There are lots of books out there about writing. How to begin … how to keep going … how to plot … how to create memorable characters … there’s probably a book out there on how to write interesting website copy. I should have looked for it!
It’s good to read those books, but don’t feel guilty if your process is different than what they advise. The main thing is to WRITE. Some days it might be 2000 words. Some days you might tinker with two sentences until you get them just right. Both days belong in the writing life. Some days you may watch a “Doctor Who” marathon or become immersed a book that is so good you can’t stop reading. Some days you may be in love or in mourning. Those days belong in the writing life, too. Live them without guilt.
Here are words of wisdom about writing from other authors:
“J.R.R. Tolkien once confessed that about a third of the way through The Fellowship of the Ring, some ruffian named Strider confronted the hobbits in an inn, and Tolkien was in despair. He didn’t know who Strider was, where the book was going, or what to write next.”
|NotForRobots.blogspot.com||Oregon author Laini Taylor talks about how to write a novel|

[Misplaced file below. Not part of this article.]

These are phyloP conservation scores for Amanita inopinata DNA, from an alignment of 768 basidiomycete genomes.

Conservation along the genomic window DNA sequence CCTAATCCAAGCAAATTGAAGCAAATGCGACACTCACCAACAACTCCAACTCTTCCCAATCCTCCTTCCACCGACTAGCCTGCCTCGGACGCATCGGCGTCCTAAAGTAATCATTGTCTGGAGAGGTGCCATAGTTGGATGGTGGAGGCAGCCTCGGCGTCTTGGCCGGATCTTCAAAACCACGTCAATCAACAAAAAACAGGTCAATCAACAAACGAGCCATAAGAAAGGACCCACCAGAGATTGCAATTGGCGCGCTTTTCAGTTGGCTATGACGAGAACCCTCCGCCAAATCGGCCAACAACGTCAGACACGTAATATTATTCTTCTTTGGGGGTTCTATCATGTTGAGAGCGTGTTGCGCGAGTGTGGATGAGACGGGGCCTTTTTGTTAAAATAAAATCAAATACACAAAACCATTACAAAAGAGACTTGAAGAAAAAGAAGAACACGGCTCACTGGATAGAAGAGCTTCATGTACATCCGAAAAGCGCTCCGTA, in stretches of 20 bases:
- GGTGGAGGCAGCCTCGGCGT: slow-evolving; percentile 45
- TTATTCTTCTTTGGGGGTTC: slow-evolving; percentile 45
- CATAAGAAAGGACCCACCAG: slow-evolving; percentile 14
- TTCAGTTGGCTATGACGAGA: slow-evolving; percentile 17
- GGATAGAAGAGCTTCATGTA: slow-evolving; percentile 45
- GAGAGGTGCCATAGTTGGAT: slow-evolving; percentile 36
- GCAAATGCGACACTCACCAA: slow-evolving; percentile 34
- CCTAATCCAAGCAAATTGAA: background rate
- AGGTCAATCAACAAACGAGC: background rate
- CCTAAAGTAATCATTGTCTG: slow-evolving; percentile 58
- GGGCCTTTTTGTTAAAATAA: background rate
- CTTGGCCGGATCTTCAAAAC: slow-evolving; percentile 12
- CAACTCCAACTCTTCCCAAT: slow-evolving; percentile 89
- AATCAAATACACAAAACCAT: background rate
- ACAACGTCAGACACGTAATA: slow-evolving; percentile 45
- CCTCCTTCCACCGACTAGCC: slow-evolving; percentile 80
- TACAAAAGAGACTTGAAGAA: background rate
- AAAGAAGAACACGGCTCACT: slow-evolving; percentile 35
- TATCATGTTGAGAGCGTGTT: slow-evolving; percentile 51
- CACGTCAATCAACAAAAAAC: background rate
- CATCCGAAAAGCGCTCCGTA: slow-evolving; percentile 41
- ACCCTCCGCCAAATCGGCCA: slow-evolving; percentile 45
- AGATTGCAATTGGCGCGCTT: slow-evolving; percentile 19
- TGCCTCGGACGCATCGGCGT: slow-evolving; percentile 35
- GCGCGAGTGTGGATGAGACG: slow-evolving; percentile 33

YA author Sarah Dessen talks about how to write a novel here
|RickRiordan.com||Best-selling author Rick Riordan has wonderful advice for aspiring writers|
|Amazon.com - Ansen Dibell Works||Ansen Dibell, author of PLOT, and other writing books|
|Justine Larbalestier.com||YA novelist Justine Larbalestier shares writing advice here|
|JoKnowles.com||If you feel like writing, but you can’t seem to get un-stuck, here are some wonderful writing prompts, compiled by YA author Jo Knowles|
|CynthiaLeitichSmith.com||For a treasure trove of information about children’s books, visit the website of author Cynthia Leitich Smith|
|SCBWI.org||The Society of Children’s Book Writers and Illustrators is an excellent organization for aspiring writers|
|My own blog...||For my series of interviews with other authors of middle grade and YA fiction (Authorial Intrusion)|
"Try to experience a lot of heartbreak and woe. Ideally, there should also be some weeping and gnashing of the teeth. That stuff will come in handy later. But the most important thing is to read. That's true whether you're an aspiring writer or a working one. Reading is the only apprenticeship that writers have."